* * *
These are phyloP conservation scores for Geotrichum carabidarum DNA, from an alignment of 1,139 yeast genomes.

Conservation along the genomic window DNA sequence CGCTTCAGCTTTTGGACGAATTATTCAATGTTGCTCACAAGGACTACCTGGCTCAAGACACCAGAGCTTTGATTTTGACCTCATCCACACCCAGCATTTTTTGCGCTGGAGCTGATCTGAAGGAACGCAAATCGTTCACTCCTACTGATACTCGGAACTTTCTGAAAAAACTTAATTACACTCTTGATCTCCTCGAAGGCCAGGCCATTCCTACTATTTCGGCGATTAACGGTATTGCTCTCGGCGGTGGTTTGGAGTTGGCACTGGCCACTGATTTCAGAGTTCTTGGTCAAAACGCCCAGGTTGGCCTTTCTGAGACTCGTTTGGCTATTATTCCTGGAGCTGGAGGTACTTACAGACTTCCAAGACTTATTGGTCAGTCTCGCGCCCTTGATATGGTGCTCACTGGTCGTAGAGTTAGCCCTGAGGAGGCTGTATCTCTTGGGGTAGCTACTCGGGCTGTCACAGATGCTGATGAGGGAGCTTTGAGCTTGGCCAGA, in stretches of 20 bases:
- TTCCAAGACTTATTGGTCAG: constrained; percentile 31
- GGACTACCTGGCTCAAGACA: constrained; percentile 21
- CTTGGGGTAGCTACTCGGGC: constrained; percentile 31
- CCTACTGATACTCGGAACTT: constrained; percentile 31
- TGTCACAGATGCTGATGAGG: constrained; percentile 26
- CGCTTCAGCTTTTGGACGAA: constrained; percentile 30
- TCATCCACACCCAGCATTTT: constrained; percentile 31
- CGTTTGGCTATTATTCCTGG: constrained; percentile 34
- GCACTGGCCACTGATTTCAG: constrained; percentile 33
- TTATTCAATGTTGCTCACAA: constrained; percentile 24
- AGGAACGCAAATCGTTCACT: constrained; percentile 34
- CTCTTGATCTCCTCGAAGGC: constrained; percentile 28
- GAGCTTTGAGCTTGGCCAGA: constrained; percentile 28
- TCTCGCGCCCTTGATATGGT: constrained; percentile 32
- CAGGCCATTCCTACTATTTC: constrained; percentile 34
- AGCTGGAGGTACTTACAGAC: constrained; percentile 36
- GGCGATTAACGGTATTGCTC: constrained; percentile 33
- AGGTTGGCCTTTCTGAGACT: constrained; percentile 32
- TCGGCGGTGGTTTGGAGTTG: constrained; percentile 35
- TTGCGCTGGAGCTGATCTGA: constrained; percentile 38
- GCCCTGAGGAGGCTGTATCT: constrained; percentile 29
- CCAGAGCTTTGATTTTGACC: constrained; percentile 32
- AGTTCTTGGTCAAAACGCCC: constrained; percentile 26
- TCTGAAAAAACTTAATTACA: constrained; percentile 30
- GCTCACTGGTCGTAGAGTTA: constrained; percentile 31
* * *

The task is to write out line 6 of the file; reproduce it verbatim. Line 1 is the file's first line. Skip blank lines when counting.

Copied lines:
- CCTACTGATACTCGGAACTT: constrained; percentile 31